NethWork started at the beginning of 2012 as a cooperation between various Dutch horticultural suppliers wanting to contribute to innovation and the sustainable development of horticulture in Central America. The driving forces behind NethWork are Ed Smit and his wife Renée Snijders, who moved to Costa Rica in 2002 from the Dutch Westland area, as well as Jos Leeters, who lives in the Netherlands. Read this interview with Ed Smit about how three and a half years of NethWork contributed to the horticultural industry in Central America
How and why did you end up in Costa Rica thirteen years ago? And what have you been doing for the past few years?
‘I started out as a distributor for Koppert Biological Systems, because I wanted to try to reduce the use of chemical crop protection in Costa Rica. This proved to be a long and difficult path however and that is why I started in 2006 with Ideavelop, a consultancy firm that develops ideas, conducts market research and trade missions, and organises seminars and events for the horticulture industry. One of the projects we carried out in 2007 was an in-depth market study of the horticultural sector in Central America – in Panama, Costa Rica, Nicaragua, Guatemala, Honduras and El Salvador – an assignment of the Dutch government. Several interesting trade missions and various orders for Dutch companies were a spin-off of this project. In addition, we set up a travel agency for adventurous holidays in Costa Rica: Edventure. And last but not least, Renée, Jos Leeters and I took the initiative to start NethWork, the horticultural cluster that was officially established three and a half years ago.’
Central America is the world’s largest supplier of pot plants and a key producer of cuttings.
How did NethWork start?
‘Central America is composed of six different countries, each of which represents a relatively small horticultural market. Doing business is therefore no easy task for European horticultural suppliers; you keep reinventing the wheel. At the same time, opportunities abound in this part of the world. Central America is the world’s largest supplier of pot plants and a key producer of cuttings and therefore the region has high potential. The problem however, lies in lack of expertise and technology in order to successfully (and sustainably) cultivate new products such as cut flowers and greenhouse vegetables. This has prompted us to get together with a group of Dutch horticulture suppliers and to join forces in promoting the further development of the Central American market.’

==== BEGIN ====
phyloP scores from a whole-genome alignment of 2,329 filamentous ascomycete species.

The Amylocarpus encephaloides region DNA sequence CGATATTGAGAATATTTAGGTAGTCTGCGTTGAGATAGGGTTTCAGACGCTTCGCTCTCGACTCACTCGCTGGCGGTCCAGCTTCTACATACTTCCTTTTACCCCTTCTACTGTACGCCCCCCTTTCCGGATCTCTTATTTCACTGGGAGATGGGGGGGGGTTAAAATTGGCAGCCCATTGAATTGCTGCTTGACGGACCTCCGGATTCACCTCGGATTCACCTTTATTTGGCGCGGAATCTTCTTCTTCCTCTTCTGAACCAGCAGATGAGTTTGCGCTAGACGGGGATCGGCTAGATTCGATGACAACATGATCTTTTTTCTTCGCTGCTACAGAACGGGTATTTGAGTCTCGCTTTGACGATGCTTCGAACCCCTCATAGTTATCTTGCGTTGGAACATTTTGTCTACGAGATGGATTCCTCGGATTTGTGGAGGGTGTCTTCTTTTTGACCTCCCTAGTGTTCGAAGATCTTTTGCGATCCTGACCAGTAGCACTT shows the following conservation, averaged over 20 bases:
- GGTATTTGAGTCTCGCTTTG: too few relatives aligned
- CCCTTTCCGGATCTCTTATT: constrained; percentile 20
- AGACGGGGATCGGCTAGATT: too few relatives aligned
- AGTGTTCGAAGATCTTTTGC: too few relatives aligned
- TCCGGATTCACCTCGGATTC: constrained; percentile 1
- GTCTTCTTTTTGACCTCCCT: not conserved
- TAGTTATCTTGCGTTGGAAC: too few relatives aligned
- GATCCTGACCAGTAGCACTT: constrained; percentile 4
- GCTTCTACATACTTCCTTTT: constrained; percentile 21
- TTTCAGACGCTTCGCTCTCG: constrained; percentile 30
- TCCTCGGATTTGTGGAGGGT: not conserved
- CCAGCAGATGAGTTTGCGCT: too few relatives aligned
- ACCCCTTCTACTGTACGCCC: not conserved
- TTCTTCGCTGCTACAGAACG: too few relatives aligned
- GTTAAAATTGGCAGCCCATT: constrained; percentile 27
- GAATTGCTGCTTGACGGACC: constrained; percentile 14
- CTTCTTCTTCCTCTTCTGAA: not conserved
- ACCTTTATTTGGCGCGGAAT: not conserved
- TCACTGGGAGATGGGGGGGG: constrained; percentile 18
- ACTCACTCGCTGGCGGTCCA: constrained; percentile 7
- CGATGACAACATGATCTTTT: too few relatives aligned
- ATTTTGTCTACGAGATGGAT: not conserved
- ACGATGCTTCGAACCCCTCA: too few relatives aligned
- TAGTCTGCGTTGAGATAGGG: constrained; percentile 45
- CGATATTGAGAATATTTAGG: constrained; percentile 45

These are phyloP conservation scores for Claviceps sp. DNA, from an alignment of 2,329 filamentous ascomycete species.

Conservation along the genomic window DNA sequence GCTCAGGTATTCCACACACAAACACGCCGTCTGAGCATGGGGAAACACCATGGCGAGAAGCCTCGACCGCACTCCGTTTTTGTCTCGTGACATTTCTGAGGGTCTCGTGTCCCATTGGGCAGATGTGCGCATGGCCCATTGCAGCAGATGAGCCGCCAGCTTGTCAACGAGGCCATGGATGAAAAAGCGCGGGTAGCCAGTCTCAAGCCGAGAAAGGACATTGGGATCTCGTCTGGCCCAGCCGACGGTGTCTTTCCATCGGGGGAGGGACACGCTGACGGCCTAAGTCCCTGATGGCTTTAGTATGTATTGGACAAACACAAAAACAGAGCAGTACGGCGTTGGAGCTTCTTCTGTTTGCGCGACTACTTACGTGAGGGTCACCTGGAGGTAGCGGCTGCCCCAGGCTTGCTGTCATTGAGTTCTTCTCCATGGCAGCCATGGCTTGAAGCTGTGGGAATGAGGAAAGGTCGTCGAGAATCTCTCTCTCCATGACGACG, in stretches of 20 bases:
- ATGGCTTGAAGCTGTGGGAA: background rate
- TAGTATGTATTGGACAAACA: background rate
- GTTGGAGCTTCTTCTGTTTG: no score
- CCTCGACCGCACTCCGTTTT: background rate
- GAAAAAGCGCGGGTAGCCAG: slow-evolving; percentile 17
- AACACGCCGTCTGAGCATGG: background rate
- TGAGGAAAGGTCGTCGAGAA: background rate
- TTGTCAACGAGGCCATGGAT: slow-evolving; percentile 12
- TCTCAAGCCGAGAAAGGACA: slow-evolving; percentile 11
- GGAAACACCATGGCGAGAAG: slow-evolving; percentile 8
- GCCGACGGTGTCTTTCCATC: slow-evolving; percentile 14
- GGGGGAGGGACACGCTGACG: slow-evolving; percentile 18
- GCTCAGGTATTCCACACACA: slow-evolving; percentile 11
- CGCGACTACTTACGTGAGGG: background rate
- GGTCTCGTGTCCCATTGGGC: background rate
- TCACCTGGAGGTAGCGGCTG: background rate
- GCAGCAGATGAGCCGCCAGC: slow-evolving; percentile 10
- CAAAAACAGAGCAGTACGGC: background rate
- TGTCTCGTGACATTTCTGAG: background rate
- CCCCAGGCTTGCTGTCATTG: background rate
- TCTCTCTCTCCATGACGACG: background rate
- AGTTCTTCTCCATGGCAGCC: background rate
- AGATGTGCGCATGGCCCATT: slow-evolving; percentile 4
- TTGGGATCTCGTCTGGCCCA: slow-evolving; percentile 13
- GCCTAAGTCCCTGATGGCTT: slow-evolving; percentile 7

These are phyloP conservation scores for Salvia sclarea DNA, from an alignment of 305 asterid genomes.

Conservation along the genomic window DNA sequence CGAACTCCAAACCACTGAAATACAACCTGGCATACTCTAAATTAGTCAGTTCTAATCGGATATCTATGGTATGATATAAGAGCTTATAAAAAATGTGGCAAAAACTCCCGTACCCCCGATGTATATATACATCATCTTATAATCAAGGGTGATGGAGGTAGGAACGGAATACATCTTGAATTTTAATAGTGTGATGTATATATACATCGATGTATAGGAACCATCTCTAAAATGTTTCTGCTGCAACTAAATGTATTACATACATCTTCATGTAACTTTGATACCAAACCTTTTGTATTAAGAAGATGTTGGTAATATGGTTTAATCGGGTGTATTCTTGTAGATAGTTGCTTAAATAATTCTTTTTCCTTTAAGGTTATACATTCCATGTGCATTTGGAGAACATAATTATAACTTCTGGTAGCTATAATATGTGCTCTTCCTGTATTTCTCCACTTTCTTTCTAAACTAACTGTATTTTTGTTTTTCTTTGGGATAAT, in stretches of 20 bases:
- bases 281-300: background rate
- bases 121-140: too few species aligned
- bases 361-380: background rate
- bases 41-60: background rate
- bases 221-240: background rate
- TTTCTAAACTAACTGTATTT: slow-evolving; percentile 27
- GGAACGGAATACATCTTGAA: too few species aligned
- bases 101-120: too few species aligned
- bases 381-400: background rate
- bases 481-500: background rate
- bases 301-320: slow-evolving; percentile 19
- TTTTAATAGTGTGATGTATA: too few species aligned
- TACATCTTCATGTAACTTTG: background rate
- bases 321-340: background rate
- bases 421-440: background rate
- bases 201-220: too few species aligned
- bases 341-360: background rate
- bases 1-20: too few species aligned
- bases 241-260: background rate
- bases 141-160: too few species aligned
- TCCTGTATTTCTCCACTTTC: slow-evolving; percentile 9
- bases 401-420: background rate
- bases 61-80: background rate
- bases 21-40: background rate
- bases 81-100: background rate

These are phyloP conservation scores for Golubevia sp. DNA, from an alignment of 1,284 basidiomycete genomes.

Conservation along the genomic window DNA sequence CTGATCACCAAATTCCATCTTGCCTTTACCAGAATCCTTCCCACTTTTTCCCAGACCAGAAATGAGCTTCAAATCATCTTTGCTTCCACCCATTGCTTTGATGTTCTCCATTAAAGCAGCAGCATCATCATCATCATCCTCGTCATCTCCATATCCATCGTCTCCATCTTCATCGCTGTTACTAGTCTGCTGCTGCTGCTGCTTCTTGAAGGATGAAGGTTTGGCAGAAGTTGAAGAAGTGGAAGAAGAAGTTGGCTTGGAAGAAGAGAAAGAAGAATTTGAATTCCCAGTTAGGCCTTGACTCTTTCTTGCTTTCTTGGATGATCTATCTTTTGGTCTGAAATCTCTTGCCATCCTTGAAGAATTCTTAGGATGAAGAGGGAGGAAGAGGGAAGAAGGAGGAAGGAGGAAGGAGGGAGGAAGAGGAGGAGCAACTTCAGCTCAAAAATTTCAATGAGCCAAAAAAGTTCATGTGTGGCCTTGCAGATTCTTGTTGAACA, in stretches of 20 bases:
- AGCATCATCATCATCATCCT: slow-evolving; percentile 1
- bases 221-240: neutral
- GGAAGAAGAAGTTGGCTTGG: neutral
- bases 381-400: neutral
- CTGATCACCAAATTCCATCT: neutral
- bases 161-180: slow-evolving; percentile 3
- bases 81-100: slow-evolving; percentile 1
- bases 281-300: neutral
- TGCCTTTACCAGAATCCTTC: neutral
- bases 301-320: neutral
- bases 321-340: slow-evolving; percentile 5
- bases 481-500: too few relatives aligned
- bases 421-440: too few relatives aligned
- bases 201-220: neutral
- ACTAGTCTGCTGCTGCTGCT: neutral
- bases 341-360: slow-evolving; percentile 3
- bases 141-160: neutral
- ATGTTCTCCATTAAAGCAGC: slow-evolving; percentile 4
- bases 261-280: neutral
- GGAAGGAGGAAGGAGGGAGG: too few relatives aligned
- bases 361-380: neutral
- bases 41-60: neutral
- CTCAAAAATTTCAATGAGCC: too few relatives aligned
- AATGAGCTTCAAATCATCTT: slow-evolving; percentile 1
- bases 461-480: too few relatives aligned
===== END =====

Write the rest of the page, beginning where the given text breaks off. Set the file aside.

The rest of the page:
How does NethWork differ from other international horticultural clusters?
‘Many aspects related to our approach are unique, such as ensuring that all the organisations in the cluster are completely complementary, eliminating competition between members. Everyone has the right to veto potential members if they compete with existing cluster activities. The acceptance criteria applied by other international horticultural clusters is generally more lenient.
‘We also attach considerable importance to marketing and communication; aspects that are generally overlooked in the horticultural industry. We entered into a partnership with Imagro, an agency for strategy and creation and we can now present ourselves via a modern corporate design and we are also active on social media. What we do, we want to do well and we also communicate this clearly within the cluster. This is another aspect in which NethWork distinguishes itself from other horticultural clusters. In addition, we are not a top-down organisation, but work bottom up. All our decisions must be supported by all our members.’
How is all of this funded?
‘When we officially launched NethWork at the beginning of 2012, our activities were in part made possible via the 2g@there programme of the Dutch government. This subsidy program facilitated the set-up of Dutch clusters in the exploration of new markets. This financial support came to an end in July 2015 and NethWork is now entirely self-supporting. This means that we count now more than ever on our members’ proactive approach and also had to raise the financial contribution of each member. As a result, several organisations cancelled their membership, but we now work with a cluster of nine, highly motivated enterprises.’
In the near future, it is expected that growers can demonstrate their compliance with all sorts of regulations on a 24/7 basis in order to obtain their “License to Be”.
What are NethWork’s core values?
“NethWork’s core values are transparency, innovation and sustainability; these are the common threads running through all of our activities and endorsed by all of our members and the basis of our slogan ‘Think Orange, Grow Green’. Of course, respect, trust and unanimity are important too. We apply a no-nonsense, bottom-up approach, which entirely reflects what Renée and I believe in as entrepreneurs. You could, in fact, consider NethWork an extension of our own vision and mission.’